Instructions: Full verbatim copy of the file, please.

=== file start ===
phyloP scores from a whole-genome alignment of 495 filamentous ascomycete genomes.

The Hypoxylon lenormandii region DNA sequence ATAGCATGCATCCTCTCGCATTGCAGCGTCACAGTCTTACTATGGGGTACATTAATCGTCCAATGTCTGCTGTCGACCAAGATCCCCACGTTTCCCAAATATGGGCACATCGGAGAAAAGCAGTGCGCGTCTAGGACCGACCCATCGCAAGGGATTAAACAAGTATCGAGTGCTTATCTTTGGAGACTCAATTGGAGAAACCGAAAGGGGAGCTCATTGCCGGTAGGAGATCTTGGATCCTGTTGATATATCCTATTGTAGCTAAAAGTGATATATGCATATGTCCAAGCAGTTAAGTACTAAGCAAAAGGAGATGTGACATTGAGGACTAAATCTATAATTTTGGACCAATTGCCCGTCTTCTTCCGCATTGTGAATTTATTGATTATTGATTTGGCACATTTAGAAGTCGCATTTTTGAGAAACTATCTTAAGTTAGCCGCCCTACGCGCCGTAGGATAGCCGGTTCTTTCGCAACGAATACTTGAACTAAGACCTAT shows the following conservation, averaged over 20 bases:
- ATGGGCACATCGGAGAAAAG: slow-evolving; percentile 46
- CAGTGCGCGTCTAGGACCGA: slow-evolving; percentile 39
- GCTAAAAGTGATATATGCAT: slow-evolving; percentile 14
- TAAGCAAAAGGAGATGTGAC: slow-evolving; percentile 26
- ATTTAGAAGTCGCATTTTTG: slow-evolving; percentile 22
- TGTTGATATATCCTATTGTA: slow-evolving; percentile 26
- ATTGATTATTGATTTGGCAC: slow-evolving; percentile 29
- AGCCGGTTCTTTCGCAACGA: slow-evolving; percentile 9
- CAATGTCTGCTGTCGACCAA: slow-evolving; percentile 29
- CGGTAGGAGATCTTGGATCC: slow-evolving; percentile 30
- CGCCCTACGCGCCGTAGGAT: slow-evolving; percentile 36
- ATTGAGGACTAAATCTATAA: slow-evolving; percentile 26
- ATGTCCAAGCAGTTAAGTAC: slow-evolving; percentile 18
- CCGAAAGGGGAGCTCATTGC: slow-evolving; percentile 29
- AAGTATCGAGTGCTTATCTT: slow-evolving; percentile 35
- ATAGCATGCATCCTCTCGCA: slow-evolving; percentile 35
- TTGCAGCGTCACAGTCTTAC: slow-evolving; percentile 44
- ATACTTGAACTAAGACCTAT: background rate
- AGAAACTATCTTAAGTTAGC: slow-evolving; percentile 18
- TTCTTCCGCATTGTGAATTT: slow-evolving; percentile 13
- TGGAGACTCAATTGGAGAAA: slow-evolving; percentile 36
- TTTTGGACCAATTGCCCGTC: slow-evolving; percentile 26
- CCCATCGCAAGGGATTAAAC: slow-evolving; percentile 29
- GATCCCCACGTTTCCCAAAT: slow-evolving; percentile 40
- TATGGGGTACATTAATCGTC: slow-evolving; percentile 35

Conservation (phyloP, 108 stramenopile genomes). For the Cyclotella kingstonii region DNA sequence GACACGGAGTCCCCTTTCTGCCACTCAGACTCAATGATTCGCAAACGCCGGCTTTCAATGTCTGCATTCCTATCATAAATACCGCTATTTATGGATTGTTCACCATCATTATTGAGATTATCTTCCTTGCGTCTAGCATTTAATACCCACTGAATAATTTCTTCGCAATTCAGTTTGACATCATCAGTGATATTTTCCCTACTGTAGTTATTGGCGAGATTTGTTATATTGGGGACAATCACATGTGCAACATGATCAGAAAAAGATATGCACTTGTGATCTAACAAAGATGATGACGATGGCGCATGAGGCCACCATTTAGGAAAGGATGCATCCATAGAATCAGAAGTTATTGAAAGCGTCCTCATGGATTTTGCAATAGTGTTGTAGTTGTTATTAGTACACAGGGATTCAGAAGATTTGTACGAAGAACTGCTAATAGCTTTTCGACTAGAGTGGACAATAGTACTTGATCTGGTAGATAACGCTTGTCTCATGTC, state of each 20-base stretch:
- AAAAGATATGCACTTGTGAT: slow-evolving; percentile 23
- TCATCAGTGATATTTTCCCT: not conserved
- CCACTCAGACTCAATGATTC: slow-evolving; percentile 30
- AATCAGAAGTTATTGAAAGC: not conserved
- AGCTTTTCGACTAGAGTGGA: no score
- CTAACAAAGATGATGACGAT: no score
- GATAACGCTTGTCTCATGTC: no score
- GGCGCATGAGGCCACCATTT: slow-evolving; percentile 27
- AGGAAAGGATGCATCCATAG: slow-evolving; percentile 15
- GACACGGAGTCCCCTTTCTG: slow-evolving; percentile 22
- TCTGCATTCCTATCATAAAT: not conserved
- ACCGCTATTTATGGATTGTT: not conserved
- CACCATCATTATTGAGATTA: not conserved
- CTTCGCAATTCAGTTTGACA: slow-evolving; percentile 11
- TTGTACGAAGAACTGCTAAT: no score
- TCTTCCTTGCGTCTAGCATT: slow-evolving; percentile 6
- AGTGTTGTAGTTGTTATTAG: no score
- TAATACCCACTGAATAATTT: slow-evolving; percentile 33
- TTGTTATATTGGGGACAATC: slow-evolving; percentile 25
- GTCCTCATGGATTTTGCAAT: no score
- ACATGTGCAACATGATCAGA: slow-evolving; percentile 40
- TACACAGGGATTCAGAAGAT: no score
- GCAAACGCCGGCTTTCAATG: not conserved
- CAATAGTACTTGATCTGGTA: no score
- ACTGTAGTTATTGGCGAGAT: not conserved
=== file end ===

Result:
phyloP scores from a whole-genome alignment of 495 filamentous ascomycete genomes.

The Hypoxylon lenormandii region DNA sequence ATAGCATGCATCCTCTCGCATTGCAGCGTCACAGTCTTACTATGGGGTACATTAATCGTCCAATGTCTGCTGTCGACCAAGATCCCCACGTTTCCCAAATATGGGCACATCGGAGAAAAGCAGTGCGCGTCTAGGACCGACCCATCGCAAGGGATTAAACAAGTATCGAGTGCTTATCTTTGGAGACTCAATTGGAGAAACCGAAAGGGGAGCTCATTGCCGGTAGGAGATCTTGGATCCTGTTGATATATCCTATTGTAGCTAAAAGTGATATATGCATATGTCCAAGCAGTTAAGTACTAAGCAAAAGGAGATGTGACATTGAGGACTAAATCTATAATTTTGGACCAATTGCCCGTCTTCTTCCGCATTGTGAATTTATTGATTATTGATTTGGCACATTTAGAAGTCGCATTTTTGAGAAACTATCTTAAGTTAGCCGCCCTACGCGCCGTAGGATAGCCGGTTCTTTCGCAACGAATACTTGAACTAAGACCTAT shows the following conservation, averaged over 20 bases:
- ATGGGCACATCGGAGAAAAG: slow-evolving; percentile 46
- CAGTGCGCGTCTAGGACCGA: slow-evolving; percentile 39
- GCTAAAAGTGATATATGCAT: slow-evolving; percentile 14
- TAAGCAAAAGGAGATGTGAC: slow-evolving; percentile 26
- ATTTAGAAGTCGCATTTTTG: slow-evolving; percentile 22
- TGTTGATATATCCTATTGTA: slow-evolving; percentile 26
- ATTGATTATTGATTTGGCAC: slow-evolving; percentile 29
- AGCCGGTTCTTTCGCAACGA: slow-evolving; percentile 9
- CAATGTCTGCTGTCGACCAA: slow-evolving; percentile 29
- CGGTAGGAGATCTTGGATCC: slow-evolving; percentile 30
- CGCCCTACGCGCCGTAGGAT: slow-evolving; percentile 36
- ATTGAGGACTAAATCTATAA: slow-evolving; percentile 26
- ATGTCCAAGCAGTTAAGTAC: slow-evolving; percentile 18
- CCGAAAGGGGAGCTCATTGC: slow-evolving; percentile 29
- AAGTATCGAGTGCTTATCTT: slow-evolving; percentile 35
- ATAGCATGCATCCTCTCGCA: slow-evolving; percentile 35
- TTGCAGCGTCACAGTCTTAC: slow-evolving; percentile 44
- ATACTTGAACTAAGACCTAT: background rate
- AGAAACTATCTTAAGTTAGC: slow-evolving; percentile 18
- TTCTTCCGCATTGTGAATTT: slow-evolving; percentile 13
- TGGAGACTCAATTGGAGAAA: slow-evolving; percentile 36
- TTTTGGACCAATTGCCCGTC: slow-evolving; percentile 26
- CCCATCGCAAGGGATTAAAC: slow-evolving; percentile 29
- GATCCCCACGTTTCCCAAAT: slow-evolving; percentile 40
- TATGGGGTACATTAATCGTC: slow-evolving; percentile 35

Conservation (phyloP, 108 stramenopile genomes). For the Cyclotella kingstonii region DNA sequence GACACGGAGTCCCCTTTCTGCCACTCAGACTCAATGATTCGCAAACGCCGGCTTTCAATGTCTGCATTCCTATCATAAATACCGCTATTTATGGATTGTTCACCATCATTATTGAGATTATCTTCCTTGCGTCTAGCATTTAATACCCACTGAATAATTTCTTCGCAATTCAGTTTGACATCATCAGTGATATTTTCCCTACTGTAGTTATTGGCGAGATTTGTTATATTGGGGACAATCACATGTGCAACATGATCAGAAAAAGATATGCACTTGTGATCTAACAAAGATGATGACGATGGCGCATGAGGCCACCATTTAGGAAAGGATGCATCCATAGAATCAGAAGTTATTGAAAGCGTCCTCATGGATTTTGCAATAGTGTTGTAGTTGTTATTAGTACACAGGGATTCAGAAGATTTGTACGAAGAACTGCTAATAGCTTTTCGACTAGAGTGGACAATAGTACTTGATCTGGTAGATAACGCTTGTCTCATGTC, state of each 20-base stretch:
- AAAAGATATGCACTTGTGAT: slow-evolving; percentile 23
- TCATCAGTGATATTTTCCCT: not conserved
- CCACTCAGACTCAATGATTC: slow-evolving; percentile 30
- AATCAGAAGTTATTGAAAGC: not conserved
- AGCTTTTCGACTAGAGTGGA: no score
- CTAACAAAGATGATGACGAT: no score
- GATAACGCTTGTCTCATGTC: no score
- GGCGCATGAGGCCACCATTT: slow-evolving; percentile 27
- AGGAAAGGATGCATCCATAG: slow-evolving; percentile 15
- GACACGGAGTCCCCTTTCTG: slow-evolving; percentile 22
- TCTGCATTCCTATCATAAAT: not conserved
- ACCGCTATTTATGGATTGTT: not conserved
- CACCATCATTATTGAGATTA: not conserved
- CTTCGCAATTCAGTTTGACA: slow-evolving; percentile 11
- TTGTACGAAGAACTGCTAAT: no score
- TCTTCCTTGCGTCTAGCATT: slow-evolving; percentile 6
- AGTGTTGTAGTTGTTATTAG: no score
- TAATACCCACTGAATAATTT: slow-evolving; percentile 33
- TTGTTATATTGGGGACAATC: slow-evolving; percentile 25
- GTCCTCATGGATTTTGCAAT: no score
- ACATGTGCAACATGATCAGA: slow-evolving; percentile 40
- TACACAGGGATTCAGAAGAT: no score
- GCAAACGCCGGCTTTCAATG: not conserved
- CAATAGTACTTGATCTGGTA: no score
- ACTGTAGTTATTGGCGAGAT: not conserved